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Gardasil

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Updated January 23, 2010

Gardasil Basics:

Gardasil is a vaccine made by Merck & Co., Inc. and which has been approved by the FDA to prevent cervical cancer in females between the ages of 9 and 26 years of age. It is also approved to protect boys and men, ages 9 through 26 years, against genital warts (condyloma acuminata) due to certain types of human papillomavirus (HPV).

What Gardasil Is Used For:

Gardasil is a vaccine against the HPV or Human Papillomavirus. The Gardasil vaccine protects recipients against 4 types of HPV, including the two types that cause most cervical cancers and the two types that cause the most genital warts.

HPV Facts:

HPV is a sexually transmitted disease that causes genital warts, abnormal Pap tests, and cervical cancer.

  • About 20 million people are infection with HPV in the United States and almost 3,700 women die of cervical cancer in the US each year.
  • Since many people have no symptoms and not even know that they are infected with HPV, they can pass on their HPV infection to their sexual partners without knowing.
  • About 1 in 500 men in the US get newly diagnosed with genital warts each year.
  • There is no cure for HPV infections.

Gardasil Facts:

Gardasil won't prevent all forms of genital warts or cervical cancers, but it is highly effective at preventing genital warts and cervical cancers that are caused by the types of HPV that the vaccine targets.

  • Gardasil is given as a three dose series completed over 6 months.

Who Should Get Gardasil:

Since Gardasil prevents HPV, a sexually transmitted disease, it is important that it be given before people become sexually active. In fact, the ACIP recommends that Gardasil be routinely given to girls when they are 11 or 12 years of age. Gardasil can be started as early as age 9 though, and can also be given to women 13 to 26 years old.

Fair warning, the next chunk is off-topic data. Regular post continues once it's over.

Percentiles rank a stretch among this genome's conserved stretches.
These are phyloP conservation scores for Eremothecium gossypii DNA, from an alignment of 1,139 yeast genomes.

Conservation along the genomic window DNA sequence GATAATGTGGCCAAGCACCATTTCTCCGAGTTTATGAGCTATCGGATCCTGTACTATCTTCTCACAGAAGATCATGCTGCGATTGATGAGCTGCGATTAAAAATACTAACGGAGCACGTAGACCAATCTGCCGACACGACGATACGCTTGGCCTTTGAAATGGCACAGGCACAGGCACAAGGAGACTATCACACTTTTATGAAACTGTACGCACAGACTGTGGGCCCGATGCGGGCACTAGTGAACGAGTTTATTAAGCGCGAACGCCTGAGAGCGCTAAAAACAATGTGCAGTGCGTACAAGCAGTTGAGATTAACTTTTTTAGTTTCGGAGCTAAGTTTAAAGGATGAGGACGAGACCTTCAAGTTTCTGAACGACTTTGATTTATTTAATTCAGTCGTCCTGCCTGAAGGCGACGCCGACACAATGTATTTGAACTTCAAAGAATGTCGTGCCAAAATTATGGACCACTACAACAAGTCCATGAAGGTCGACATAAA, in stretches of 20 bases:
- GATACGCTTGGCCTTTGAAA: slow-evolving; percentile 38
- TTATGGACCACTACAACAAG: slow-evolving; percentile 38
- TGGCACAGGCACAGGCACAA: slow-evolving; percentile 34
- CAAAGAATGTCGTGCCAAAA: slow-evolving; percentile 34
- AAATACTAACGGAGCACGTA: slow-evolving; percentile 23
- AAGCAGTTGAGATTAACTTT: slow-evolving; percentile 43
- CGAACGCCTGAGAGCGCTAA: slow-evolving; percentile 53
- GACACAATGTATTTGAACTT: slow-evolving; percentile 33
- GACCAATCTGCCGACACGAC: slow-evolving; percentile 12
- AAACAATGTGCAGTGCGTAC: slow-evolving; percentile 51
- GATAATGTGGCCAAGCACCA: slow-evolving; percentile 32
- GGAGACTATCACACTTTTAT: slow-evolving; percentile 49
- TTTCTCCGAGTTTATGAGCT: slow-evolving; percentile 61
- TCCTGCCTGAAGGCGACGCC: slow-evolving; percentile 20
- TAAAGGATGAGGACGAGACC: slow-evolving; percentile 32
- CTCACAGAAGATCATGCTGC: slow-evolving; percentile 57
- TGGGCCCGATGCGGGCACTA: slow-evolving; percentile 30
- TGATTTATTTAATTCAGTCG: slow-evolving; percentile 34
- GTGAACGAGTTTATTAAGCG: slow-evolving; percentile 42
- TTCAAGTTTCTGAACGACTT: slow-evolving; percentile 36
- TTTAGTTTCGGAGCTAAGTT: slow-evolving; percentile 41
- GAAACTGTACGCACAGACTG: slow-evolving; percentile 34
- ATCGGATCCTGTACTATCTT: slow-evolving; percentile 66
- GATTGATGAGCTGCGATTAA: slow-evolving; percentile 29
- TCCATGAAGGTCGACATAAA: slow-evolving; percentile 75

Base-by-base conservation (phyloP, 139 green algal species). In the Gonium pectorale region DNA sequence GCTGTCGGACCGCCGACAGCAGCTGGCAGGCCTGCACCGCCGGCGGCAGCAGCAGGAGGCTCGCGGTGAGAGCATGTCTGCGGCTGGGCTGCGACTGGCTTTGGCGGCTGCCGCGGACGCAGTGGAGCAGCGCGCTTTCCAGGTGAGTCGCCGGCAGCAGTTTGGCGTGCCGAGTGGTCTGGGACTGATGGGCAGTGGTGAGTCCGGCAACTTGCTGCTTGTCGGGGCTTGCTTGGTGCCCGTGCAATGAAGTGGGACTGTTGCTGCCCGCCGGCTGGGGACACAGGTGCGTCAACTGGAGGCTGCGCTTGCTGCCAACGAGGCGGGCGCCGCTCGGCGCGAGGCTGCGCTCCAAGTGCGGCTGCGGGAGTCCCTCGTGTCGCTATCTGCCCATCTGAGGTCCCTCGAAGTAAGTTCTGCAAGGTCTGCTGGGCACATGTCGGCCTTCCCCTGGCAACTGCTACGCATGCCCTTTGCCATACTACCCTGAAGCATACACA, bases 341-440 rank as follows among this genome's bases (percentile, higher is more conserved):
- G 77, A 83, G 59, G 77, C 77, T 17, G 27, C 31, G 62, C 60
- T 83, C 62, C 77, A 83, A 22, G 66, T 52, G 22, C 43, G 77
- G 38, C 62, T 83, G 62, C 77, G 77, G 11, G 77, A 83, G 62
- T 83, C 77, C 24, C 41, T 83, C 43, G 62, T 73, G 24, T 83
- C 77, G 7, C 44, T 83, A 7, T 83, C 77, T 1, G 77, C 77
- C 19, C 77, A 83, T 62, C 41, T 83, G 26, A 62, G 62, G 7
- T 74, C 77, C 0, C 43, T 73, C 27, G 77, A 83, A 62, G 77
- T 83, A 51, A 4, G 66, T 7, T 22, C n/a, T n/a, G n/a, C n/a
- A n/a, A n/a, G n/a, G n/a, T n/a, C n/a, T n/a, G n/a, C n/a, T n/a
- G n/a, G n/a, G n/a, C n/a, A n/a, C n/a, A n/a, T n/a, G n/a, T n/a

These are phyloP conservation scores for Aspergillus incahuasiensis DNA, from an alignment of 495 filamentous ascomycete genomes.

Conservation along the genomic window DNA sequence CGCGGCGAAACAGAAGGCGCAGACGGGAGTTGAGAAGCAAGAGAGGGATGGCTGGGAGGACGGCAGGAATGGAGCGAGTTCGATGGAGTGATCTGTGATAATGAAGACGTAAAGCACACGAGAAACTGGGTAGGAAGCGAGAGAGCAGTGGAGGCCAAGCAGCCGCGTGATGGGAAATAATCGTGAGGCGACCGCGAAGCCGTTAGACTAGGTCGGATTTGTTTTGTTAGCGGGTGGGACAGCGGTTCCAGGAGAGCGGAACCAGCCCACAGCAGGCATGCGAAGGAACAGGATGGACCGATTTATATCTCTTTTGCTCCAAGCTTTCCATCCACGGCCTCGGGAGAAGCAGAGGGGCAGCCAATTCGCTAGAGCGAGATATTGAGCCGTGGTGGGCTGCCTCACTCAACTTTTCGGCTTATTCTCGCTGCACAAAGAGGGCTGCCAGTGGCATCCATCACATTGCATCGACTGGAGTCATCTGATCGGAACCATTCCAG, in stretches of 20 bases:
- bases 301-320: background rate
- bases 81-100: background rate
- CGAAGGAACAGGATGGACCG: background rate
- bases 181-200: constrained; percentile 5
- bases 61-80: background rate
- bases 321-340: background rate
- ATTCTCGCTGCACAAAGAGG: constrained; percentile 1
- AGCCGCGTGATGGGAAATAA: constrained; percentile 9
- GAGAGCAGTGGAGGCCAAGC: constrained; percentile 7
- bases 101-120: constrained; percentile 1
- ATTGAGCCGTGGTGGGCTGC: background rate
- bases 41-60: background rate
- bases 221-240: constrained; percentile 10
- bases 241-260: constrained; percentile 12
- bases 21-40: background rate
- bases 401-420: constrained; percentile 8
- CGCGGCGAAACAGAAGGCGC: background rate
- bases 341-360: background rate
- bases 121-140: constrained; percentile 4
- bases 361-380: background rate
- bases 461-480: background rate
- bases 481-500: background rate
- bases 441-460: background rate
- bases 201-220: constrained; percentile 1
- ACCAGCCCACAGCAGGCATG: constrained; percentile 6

Gardasil Side Effects:

According to the CDC, so far in testing, 'there appear to be no serious side effects. The most common side effect is brief soreness at the injection site.'

Gardasil Controversy:

Some experts think that Gardasil may lead to controversy because some parents will have problems thinking about giving a vaccine against a STD to pre-teens. Other parents might not want a vaccine against a STD at all, believing that their children could not be at risk. And still others think that Gardasil might encourage promiscuity, since it could foster the belief that it protects against STDs.

What You Need To Know:

  • Gardasil is not a 'STD vaccine' in the sense that it prevents all STDs. It simply provides protection against certain types of HPV, but not other STDs, such as HIV or herpes.
  • Cervarix is another HPV vaccine has been developed by GlaxoSmithKline and is approved by the FDA.

References:

  • Genital HPV Infection - CDC Fact Sheet.
  • HPV Vaccine - CDC Fact Sheet.
  • CDC Cervical Cancer Screening Fact Sheet.
  • Immunization against genital human papillomaviruses. Bonnez W - Pediatr Infect Dis J - 01-NOV-2005; 24(11): 1005-6.

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